Our basement is definitely coming along. Little by little we have been turning it into the space we’ve always wanted. However the center wall in our basement is a long wall with a bump out which was all the same color. To differentiate the space and add a little pizzazz we decided on a board and batten feature wall. This is an inexpensive and easy way to spruce up a bare wall. Oh and we made a personalized game room sign that really sets it off. Read on for all the details on exactly how it came together.
How to Make a Board and Batten Feature Wall
- Patching Any Holes
We had a central vacuum port in the middle of our wall that we wanted to move. I was able to remove the port and, with a small piece of drywall, I patched the hole (leaving a 2″ paper boarder on the drywall to act as the tape) and coated it with DAP DryDex Joint Compound. I then sanded it smooth and it was ready for paint.
- First Coat of Paint
Before installing the battens, we opted to apply the first coat of paint which was a lot quicker with the batten not in the way.
- Install Top Batten
For the top batten, I went with a 1×4. I pre-painted this board and mitered the corners before installing it with 2in brad nails into the studs.
- Laying Out the Batten Spacing
Board and batten walls, traditionally have the battens spaced 12″-16″ apart. I like the wider spacing so we went with a spacing as close to 16″ as possible, while still making sure they were equally space. Below is a formula that should help you figure this out.
Feature Wall Length = Wall Length + (Thickness of board(s) used on outside corners)
Number of Battens = (Feature Wall Length / 16″) + 1 (Rounded to nearest whole number)
Note: Round down for larger spacings and up for smaller spacing.
Spacing = (Feature Wall Length – Width of 1 Batten) / (Number of Battens – 1)
Mark the inside edge of the first batten, then measure over (using spacing calculated) and mark the far edge of the next batten. Continue to do so over the entire wall.
- Installing the Battens
Since these battens are vertical, there will most likely be no stud behind them to nail into. To make sure they stay attached to the wall you will want to glue them with DAP DynaGrip HD Max which will ensure a fast and strong bond between the batten and drywall.
Simply apply a bead of DAP DynaGrip HD Max to the back of the 1×2 batten strip after cutting to length.
Then use a laser level to ensure plumb and tack to the drywall with 1-1/4″ 18g brad nails.
- Installing the Corners
I started by assembling the corners on the ground with 1-1/4″ brad nails to ensure they were nicely aligned.
I then installed the corner assembly with 2″ brad nails into the studs.
- Caulk and Fill
To make sure the feature wall looks as good as it can you will want to fill any nail holes with DAP Premium Wood Filler and caulk in the battens and other joints with DAP Alex Flex which is guaranteed to not crack and is paint ready in 30 mins.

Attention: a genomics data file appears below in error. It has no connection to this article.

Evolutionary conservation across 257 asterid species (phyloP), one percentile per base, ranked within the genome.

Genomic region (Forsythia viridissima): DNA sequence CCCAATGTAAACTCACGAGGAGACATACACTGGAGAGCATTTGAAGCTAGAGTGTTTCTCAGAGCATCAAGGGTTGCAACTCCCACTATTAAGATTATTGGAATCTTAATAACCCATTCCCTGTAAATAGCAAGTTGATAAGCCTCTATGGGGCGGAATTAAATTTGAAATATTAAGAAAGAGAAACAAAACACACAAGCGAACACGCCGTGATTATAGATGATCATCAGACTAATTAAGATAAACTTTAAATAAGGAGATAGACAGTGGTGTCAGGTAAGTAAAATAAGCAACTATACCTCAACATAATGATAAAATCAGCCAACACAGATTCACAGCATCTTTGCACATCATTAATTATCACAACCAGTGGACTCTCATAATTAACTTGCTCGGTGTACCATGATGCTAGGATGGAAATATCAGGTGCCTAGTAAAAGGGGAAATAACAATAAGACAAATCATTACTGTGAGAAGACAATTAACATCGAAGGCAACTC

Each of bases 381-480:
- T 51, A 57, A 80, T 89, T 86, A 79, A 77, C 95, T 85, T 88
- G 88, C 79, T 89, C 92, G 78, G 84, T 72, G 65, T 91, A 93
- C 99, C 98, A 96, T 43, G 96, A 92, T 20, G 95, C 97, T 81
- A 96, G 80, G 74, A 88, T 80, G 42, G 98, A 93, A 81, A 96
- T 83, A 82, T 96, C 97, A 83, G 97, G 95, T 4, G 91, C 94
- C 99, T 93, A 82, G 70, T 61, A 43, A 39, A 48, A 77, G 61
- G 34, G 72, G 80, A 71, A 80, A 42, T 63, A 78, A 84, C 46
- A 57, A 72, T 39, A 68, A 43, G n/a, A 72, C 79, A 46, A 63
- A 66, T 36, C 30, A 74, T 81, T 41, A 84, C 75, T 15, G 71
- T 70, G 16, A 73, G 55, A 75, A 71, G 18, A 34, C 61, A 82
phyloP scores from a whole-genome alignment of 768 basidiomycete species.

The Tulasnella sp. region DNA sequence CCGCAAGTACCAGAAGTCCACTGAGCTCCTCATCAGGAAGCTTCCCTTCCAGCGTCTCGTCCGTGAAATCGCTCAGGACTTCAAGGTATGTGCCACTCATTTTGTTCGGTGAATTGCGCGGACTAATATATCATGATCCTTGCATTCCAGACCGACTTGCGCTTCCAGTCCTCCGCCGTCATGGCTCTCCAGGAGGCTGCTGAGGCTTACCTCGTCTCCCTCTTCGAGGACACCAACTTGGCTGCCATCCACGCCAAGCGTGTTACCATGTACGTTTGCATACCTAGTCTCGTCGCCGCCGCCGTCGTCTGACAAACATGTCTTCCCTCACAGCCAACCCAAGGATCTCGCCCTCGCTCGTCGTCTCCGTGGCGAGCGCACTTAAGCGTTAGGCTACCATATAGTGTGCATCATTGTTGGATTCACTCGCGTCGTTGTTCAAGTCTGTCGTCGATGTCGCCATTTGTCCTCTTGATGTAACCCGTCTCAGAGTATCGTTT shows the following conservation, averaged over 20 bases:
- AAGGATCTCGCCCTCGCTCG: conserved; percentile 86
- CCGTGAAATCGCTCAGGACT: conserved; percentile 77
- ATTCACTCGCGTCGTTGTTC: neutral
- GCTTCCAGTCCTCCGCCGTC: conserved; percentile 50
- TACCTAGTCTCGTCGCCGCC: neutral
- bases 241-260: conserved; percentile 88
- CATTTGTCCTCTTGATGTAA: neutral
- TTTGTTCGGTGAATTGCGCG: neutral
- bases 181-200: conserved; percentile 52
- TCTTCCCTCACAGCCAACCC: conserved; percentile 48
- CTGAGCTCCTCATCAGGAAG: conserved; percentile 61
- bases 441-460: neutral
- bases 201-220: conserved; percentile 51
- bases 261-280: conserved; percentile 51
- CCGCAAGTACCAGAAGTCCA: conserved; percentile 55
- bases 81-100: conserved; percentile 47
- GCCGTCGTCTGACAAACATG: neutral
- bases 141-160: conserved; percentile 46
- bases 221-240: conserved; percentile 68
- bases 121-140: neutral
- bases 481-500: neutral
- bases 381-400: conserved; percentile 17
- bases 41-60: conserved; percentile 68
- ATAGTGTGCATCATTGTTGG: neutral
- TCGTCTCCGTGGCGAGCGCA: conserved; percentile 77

Using a putty knife you can apply the wood filler to any nail holes. Then come back and sand smooth when dry.
Apply the caulk to any joints you want to hide and then wet you finger and run it over the joint to give it a nice round over.
- Final Coats of Paint
Now apply the final coat of paint (which may actually require 2 coats) by cutting in the battens and rolling in between. We started by not painting the baseboards and door trim but ultimately opted to paint those black as well and were incredibly happy with how it turned out.
- Sign Backing
To add a personalized touch to this wall we wanted to make a sign. For this I cut down a 1/4″ MDF sheet to the dimensions I wanted.
Knowing how MDF sucks up paint, I sealed the surface first with a coat of primer.
And then finished up with a few coats of flat white paint.
- Vinyl Cut Signage
Using our Cricut vinyl cutter I was able to design the sign and cut it out of black vinyl.
After weeding the excess vinyl and applying the transfer tape, I aligned it on the sign to get it centered and spaced properly. I then taped it in place on the bottom edge before flipping it over and removing the paper backing.
After flipping it back over and pressing the vinyl in place, I then removed the transfer tape to reveal the vinyl signage!
- Assembling the Frame
I then moved on to the frame. For this I used red oak 1x2s. I cut a 45 degree miter on each end such that the frame would overlap the sign by about 3/4″.
To take out some of the red in the oak I applied peroxide then a lye mixture before applying a wipe on polyurethane.
Finally I assembled the frame with DAP Weldwood Instant Wood Adhesive and 1-1/4″ pin nails.
I then attached the backing to the frame with staples every 6″ or so.
- Installing the Sign
Using a laser level I made sure the sign was centered and level before attaching it to the battens with 2″ brad nails.
We love how this wall turned out. It definitely changes the entire space and really is the perfect game room accent wall. Let me know what you think in the comments and if you try this project, post a picture in the comments to show it off!